I am with a friend of mine who has shared what they go through at national examination marking centers. She says they sleep on school kids’ beds in dormitories where conditions are extremely poor.
“The marking of primary Kiswahili insha and composition ended yesterday. Those who participated have sent me horror stories of the conditions in those centers. Some of the descriptions are too graphic for me to share online. It is pathetic to work for KNEC or TSC. Just pathetic.
Sometime back, I was appointed as one of the delegates in the constitution making at the Bomas of Kenya. For 3 months we camped there discussing the WAKO draft. It was one of the best times of my life as a high school teacher. All that time we were booked at top hotels in Nairobi. I was at Sankara Hotel, that charges 22,000 a night. Most of the delegates were ordinary Kenyans, mama mbogas, councilors etc with the responsibility of national duty. Discuss the constitution draft. We were paid a daily out of pocket allowance of Ksh. 15,000 and at the end of the exercise, I had earned my first million.
Before that, I had been a KNEC examiner. In fact, I had risen to the rank of a team leader. To me, grading papers for students was a bigger national duty than any other. It is like a surgeon on an operation table, where it is a matter of life and death. Lives of hundreds of thousands of children are in your hands as you grade their papers deciding their future and the future of this country. But if you saw the conditions and the pay those examiners receive, you would not believe your eyes. After seeing how the government treated us while working on the constitution draft which was eventually defeated, and compared it to the 14 years miserable, poverty-stricken years I had been an examiner of Insha Paper 1; I quit. Yes, I quit the damned marking thing and started plotting how to quit TSC altogether.
When we arrived at the center, we were welcomed to a dehumanizing and degrading environment and forced to use students’ beds and bedding during the KNEC marking exercise. The same examiners continued to use all the other humble and humbling facilities meant for the students; not to mention other less than honourable activities of having to queue for food complete with a plate in their hands. (I have elected not to delve into what teachers go through therein).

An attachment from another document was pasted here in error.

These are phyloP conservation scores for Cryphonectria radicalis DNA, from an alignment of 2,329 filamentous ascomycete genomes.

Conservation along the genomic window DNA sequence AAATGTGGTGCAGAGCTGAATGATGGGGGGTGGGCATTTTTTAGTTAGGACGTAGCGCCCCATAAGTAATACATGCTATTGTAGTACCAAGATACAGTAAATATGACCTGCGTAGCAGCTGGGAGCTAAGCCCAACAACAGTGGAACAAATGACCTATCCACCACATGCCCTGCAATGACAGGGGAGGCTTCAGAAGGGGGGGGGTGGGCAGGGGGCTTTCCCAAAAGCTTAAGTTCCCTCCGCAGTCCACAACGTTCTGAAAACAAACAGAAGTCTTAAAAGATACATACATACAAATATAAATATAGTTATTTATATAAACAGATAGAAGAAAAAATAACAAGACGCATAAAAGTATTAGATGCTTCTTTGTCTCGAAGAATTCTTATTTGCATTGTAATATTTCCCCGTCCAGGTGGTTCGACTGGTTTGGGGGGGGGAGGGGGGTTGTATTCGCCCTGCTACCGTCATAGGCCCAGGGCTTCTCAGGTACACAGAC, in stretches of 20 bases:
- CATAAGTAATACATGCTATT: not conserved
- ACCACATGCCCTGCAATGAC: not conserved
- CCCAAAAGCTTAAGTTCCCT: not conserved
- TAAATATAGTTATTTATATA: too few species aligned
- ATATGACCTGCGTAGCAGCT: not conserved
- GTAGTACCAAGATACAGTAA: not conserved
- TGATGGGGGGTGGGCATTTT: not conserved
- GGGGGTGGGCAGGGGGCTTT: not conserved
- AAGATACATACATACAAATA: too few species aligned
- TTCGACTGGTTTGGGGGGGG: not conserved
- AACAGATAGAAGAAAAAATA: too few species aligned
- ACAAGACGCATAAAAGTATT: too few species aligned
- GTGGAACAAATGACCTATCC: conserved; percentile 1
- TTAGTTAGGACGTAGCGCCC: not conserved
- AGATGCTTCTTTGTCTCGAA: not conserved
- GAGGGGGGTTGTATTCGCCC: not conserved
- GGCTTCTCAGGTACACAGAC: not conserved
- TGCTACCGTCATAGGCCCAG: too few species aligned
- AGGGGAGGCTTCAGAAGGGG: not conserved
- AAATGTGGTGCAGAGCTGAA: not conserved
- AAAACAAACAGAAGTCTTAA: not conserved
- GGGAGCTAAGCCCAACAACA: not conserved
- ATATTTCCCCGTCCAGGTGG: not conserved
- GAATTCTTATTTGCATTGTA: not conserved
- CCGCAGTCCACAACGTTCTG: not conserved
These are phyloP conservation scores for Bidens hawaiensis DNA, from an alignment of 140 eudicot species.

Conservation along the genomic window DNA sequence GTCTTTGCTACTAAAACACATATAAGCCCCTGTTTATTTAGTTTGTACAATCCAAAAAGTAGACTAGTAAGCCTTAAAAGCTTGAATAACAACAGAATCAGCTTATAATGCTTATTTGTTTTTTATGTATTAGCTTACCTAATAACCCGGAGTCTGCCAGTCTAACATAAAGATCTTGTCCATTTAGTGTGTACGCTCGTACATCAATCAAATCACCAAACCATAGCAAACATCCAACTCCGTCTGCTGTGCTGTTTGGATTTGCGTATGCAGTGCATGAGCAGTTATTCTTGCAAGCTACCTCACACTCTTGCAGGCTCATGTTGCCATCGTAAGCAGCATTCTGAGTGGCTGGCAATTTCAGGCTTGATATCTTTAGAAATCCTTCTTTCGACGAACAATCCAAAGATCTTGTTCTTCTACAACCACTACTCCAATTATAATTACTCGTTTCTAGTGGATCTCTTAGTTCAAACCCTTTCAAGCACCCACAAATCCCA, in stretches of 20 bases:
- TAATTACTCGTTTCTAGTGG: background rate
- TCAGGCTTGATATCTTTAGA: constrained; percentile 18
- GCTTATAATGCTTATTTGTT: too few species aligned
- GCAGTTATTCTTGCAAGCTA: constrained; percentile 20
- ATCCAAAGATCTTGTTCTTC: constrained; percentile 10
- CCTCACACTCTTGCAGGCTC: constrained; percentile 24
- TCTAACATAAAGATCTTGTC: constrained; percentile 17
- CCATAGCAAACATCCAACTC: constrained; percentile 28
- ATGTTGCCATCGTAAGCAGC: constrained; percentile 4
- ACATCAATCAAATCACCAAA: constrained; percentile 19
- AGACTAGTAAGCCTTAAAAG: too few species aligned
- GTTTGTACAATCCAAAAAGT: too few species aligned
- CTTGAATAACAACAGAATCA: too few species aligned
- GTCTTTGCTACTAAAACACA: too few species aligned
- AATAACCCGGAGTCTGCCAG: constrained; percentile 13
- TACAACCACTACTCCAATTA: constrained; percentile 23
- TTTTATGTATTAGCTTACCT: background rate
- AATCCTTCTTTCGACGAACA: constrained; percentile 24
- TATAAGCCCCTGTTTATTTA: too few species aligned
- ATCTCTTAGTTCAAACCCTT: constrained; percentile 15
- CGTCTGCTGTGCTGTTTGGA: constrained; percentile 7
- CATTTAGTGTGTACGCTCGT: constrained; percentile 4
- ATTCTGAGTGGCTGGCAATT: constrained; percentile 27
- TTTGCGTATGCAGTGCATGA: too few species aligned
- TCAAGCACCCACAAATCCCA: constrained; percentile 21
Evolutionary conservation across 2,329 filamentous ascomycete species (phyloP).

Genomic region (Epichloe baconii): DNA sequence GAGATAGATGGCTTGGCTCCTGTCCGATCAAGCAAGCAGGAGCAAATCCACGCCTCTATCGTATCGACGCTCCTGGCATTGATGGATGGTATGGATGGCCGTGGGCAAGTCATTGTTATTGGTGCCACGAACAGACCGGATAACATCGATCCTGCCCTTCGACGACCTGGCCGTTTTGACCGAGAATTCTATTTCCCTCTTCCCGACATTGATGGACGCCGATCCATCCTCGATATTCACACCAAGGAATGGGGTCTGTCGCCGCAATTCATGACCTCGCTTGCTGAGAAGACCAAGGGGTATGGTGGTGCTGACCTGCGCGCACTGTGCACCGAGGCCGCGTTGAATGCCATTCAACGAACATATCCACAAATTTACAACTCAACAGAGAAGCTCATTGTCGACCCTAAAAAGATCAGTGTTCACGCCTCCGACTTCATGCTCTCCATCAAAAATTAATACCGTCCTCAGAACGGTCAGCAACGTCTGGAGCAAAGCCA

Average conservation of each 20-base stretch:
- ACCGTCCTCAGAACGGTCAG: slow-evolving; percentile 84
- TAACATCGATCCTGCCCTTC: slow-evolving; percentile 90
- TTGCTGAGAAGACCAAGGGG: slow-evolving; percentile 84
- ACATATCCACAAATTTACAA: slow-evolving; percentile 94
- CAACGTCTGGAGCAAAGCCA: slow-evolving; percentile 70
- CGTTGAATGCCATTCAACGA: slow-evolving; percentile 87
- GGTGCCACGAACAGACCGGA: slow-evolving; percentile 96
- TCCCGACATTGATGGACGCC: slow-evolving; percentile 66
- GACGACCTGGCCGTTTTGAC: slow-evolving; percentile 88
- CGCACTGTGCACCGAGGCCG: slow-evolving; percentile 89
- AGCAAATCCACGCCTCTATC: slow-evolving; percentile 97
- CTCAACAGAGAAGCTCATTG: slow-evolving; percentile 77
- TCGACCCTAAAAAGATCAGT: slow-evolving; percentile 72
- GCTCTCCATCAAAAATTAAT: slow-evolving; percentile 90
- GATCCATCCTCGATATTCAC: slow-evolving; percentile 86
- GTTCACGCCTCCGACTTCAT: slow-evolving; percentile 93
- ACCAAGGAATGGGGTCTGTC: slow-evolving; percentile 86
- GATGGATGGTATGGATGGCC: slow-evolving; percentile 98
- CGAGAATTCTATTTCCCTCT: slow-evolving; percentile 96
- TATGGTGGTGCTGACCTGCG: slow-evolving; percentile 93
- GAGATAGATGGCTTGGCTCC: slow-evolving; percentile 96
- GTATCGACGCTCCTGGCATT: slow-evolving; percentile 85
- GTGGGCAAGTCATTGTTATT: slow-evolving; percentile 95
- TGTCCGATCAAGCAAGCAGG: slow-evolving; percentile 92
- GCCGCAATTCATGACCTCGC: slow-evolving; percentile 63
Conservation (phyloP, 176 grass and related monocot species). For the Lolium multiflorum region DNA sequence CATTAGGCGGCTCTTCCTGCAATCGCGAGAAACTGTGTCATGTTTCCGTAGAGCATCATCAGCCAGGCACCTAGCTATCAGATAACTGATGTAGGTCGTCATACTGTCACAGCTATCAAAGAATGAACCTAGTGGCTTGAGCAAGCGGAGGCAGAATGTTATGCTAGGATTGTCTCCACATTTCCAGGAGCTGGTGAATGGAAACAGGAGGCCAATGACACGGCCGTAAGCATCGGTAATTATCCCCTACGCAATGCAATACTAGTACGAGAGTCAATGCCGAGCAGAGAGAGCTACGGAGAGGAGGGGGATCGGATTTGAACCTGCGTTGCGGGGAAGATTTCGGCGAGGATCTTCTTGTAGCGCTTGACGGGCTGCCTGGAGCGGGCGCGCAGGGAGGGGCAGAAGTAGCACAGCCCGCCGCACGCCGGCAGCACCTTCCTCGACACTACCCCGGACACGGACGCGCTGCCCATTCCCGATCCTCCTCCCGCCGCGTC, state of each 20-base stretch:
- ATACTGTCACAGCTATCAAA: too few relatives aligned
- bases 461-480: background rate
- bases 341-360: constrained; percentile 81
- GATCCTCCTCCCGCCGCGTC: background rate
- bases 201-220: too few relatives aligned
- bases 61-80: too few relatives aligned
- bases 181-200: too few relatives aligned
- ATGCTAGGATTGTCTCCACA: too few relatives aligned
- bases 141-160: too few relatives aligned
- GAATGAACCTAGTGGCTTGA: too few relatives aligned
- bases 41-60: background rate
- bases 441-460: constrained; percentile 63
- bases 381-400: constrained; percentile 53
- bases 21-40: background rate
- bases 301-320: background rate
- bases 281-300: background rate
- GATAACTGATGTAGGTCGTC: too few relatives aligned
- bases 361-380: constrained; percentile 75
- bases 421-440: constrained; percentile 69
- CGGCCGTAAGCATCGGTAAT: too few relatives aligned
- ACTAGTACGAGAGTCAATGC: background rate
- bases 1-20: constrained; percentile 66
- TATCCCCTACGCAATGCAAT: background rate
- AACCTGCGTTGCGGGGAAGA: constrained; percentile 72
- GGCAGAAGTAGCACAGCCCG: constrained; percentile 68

My question is, is there any other lot of professionals in Kenya who have to use the facilities meant for their clients when transacting official discourse? Do we, for example, have situations where police officers having to use holding cells in police stations when in seminars? Or have we ever heard of cases where Doctors/Clinicians/Nurses having to use beds in the hospital wards when conducting official discourse? Do prison warders use beds meant for the jailed or prisoners for whatever reason?
Which sin did Kenyan teachers commit to warrant such kind of treatment or mistreatment? A country is as serious as it treats its teachers and that clearly places Kenya where it belongs. If everything about teachers is not right, then very little can be expected from the larger part of the population. It is high time the Government started treating teachers as professionals who deserve respect and respectable treatment as opposed to humiliating and oppressive treatment. By the way, as the examiners sleep on students beds while on official national duty, the TSC chief Nancy Macharia, KNEC boss Magoha, CS Amina Mohammed and their colleagues plus other hangons are booked in five-star hotels, being paid billions for taking selfies to satisfy their political masters that all is well. It is a game of showing Kenya they are working when indeed, nothing is going on.”
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